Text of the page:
Last January (2016), I resolved to read a book a week, which I just about managed to stick to (see my other blog, Dog Eared Man, for 52 weeks of reviews), and I’m trying to carry on this year as well. If you like a diet of police procedurals, business books, Kindle Daily Deals and Scandinavian crime, I’m your man. Recommendations welcome – I’m going through the New Yorker’s Books We Loved in 2016
at the moment.
I noticed that Amazon, in its wisdom, had a ‘New Year, New You’ sale which has actually got some good stuff to get you thinking differently. So I thought I’d draw up a little list of 5 books from last year that got me thinking differently, some of which are in the sale.
- Being Mortal by Atul Gawande – just a brilliant book by a brilliant man on a hugely important subject: death and how we die. But it goes much further than that, with the central question really being about what makes us happy, and what is progress. Essential reading (and find his Reith lectures online too).
- So You’ve Been Publicly Shamed by Jon Ronson – Ronson is another author you can’t really go wrong with, but I think this is one of his strongest. It’s all about social media and the ramifications of the ‘mob’ mentality and the ‘transparency’ that comes with Twitter and Facebook and all that that involves. It’s a fascinating look at an incredibly fast-changing part of modern life; and it is by turns funny and deeply sad as well.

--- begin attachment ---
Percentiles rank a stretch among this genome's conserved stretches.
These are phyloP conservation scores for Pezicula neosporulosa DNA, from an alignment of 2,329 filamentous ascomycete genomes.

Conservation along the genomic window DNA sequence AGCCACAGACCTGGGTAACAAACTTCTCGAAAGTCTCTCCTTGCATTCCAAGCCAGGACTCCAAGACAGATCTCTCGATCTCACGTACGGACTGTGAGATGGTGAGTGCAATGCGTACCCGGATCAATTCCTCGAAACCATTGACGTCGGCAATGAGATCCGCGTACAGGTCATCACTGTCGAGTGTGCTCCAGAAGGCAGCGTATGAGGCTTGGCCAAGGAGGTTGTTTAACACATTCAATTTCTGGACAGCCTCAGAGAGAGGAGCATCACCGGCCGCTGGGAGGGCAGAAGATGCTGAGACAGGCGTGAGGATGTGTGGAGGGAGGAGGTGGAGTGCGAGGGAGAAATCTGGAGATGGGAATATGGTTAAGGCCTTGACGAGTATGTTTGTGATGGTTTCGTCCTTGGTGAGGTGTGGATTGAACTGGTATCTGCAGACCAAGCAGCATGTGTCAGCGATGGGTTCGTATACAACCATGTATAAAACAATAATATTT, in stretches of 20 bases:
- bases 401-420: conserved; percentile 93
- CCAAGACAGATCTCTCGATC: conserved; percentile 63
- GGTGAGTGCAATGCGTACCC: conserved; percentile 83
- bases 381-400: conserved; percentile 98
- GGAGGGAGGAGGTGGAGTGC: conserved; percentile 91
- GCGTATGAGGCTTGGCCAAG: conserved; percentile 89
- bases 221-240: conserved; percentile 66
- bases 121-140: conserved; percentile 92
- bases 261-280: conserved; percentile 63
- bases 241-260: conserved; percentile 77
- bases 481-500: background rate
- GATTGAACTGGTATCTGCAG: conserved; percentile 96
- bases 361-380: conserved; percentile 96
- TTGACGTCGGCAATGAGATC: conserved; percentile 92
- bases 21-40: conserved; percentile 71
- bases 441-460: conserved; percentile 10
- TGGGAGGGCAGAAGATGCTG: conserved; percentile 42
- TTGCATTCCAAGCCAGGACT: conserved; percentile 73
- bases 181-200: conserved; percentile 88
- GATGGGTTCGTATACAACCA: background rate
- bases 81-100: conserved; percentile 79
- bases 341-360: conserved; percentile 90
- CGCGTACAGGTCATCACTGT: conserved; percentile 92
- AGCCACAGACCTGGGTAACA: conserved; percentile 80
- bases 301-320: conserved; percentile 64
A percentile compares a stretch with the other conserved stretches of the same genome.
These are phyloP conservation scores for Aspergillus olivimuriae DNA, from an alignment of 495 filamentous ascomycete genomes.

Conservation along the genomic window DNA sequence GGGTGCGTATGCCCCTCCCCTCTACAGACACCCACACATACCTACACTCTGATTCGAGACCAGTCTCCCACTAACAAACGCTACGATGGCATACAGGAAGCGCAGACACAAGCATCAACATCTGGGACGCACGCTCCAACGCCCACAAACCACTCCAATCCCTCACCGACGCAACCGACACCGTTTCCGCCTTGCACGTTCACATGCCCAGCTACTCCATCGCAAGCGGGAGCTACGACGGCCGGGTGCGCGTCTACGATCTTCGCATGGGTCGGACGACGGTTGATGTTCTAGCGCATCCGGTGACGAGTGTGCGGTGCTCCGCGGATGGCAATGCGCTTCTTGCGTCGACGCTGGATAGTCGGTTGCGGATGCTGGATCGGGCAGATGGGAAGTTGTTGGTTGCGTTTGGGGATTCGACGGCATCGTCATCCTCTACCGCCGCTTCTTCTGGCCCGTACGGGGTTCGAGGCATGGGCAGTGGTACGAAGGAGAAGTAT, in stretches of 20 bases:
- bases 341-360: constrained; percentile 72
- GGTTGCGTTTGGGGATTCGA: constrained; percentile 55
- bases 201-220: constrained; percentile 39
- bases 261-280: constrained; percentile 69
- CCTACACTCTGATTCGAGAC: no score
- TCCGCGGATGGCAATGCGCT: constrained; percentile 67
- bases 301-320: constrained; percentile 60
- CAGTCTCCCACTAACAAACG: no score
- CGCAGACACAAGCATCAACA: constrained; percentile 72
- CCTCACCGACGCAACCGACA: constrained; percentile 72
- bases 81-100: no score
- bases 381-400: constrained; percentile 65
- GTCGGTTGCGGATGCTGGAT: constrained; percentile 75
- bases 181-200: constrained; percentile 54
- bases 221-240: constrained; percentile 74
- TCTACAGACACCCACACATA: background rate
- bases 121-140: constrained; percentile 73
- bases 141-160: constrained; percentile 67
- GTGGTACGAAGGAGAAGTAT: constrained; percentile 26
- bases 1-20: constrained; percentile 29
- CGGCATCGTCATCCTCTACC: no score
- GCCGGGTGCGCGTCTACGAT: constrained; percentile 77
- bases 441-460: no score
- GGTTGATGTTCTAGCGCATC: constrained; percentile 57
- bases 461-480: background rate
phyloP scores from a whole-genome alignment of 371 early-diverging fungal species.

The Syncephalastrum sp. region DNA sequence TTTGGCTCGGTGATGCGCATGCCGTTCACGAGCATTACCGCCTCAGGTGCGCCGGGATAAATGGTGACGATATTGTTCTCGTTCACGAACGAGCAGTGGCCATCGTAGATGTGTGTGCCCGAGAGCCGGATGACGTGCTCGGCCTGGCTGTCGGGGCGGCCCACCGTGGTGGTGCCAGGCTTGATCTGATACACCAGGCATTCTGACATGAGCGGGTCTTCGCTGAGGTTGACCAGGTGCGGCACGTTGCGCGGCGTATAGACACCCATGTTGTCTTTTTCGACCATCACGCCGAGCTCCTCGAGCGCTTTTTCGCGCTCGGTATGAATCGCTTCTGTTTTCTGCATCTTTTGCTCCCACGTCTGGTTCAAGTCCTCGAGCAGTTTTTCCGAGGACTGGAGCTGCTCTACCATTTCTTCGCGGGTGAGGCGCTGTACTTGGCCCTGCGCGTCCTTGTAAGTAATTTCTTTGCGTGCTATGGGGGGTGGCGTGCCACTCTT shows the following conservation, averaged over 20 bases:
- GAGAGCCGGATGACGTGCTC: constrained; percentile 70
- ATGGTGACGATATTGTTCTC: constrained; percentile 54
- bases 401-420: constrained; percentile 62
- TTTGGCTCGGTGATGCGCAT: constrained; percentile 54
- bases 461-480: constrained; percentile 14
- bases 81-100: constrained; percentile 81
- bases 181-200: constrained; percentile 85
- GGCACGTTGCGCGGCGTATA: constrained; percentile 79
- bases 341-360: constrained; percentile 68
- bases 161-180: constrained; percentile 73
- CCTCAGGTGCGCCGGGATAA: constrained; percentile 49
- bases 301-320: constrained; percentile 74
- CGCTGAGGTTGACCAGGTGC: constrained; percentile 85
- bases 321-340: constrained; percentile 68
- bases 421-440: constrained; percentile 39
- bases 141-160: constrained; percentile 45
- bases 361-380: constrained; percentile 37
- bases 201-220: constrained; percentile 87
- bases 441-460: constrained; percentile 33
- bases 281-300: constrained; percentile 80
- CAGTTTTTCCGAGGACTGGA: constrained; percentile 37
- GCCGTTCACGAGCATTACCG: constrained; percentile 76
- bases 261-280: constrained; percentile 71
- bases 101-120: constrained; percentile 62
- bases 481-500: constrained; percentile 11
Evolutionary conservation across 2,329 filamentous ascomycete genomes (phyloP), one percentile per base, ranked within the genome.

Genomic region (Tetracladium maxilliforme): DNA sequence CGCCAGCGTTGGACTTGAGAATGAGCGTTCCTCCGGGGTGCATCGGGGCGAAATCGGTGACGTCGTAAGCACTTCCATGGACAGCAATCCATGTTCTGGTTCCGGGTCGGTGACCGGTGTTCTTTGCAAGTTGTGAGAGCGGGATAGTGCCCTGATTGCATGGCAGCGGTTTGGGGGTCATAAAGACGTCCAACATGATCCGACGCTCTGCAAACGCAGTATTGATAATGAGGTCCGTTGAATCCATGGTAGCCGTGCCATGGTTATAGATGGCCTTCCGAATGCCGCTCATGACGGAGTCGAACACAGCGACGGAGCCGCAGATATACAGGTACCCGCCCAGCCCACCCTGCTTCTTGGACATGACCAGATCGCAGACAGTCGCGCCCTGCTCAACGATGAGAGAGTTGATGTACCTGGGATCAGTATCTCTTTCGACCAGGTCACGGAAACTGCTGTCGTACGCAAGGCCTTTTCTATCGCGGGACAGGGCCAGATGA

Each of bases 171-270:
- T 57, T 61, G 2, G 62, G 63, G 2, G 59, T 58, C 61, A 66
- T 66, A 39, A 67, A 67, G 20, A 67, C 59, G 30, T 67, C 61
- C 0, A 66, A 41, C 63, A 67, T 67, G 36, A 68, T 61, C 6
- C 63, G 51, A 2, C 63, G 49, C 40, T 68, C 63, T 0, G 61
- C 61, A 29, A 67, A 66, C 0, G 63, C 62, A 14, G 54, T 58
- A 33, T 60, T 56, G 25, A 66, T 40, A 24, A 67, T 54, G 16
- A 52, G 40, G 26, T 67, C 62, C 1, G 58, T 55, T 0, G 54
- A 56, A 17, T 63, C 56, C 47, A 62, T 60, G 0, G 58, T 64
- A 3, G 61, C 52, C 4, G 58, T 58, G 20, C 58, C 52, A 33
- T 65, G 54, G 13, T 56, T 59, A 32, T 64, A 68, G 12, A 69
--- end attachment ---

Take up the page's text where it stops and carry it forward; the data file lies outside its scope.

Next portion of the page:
- Quiet by Susan Cain – all about introversion and the (unrealised) power of introverts. There’s much here to challenge some long-held beliefs, and things that challenge (people like me) who tend to be comfortable speaking, ‘holding court’ and in outward communication. Great ideas here on recruitment, workspaces, meetings and more. If you’re ‘Loud’, it’s just as important you read it.
- Prisoners of Geography by Tim Marshall – the subtitle of this book says it all (10 Maps that Tell you Everything You Need to Know about Global Politics) and it’s the book that made me feel most ignorant reading it and that also had the most ‘blimey, I had never thought of that’ moments. The combination of historical perspective and geographical foundations makes for a read that usefully took me out of the spiralling 24-hour news here & now.
- On the Move by Oliver Sacks – Sacks is, of course, best known for his books about the patients he worked with (Awakenings, The Man Who Mistook His Wife For A Hat etc), but this is his biography, and it’s hugely entertaining. What struck me reading this is the sheer energy and adventure with which he approaches life and a reminder to never assume you know a whole person. Sacks is full of surprises, contradictions, and unexpected views – and is all the richer for it.
Others in the sale worth a look – The Examined Life, The Lean Start-up, Decisive.
Happy reading and Happy New Year.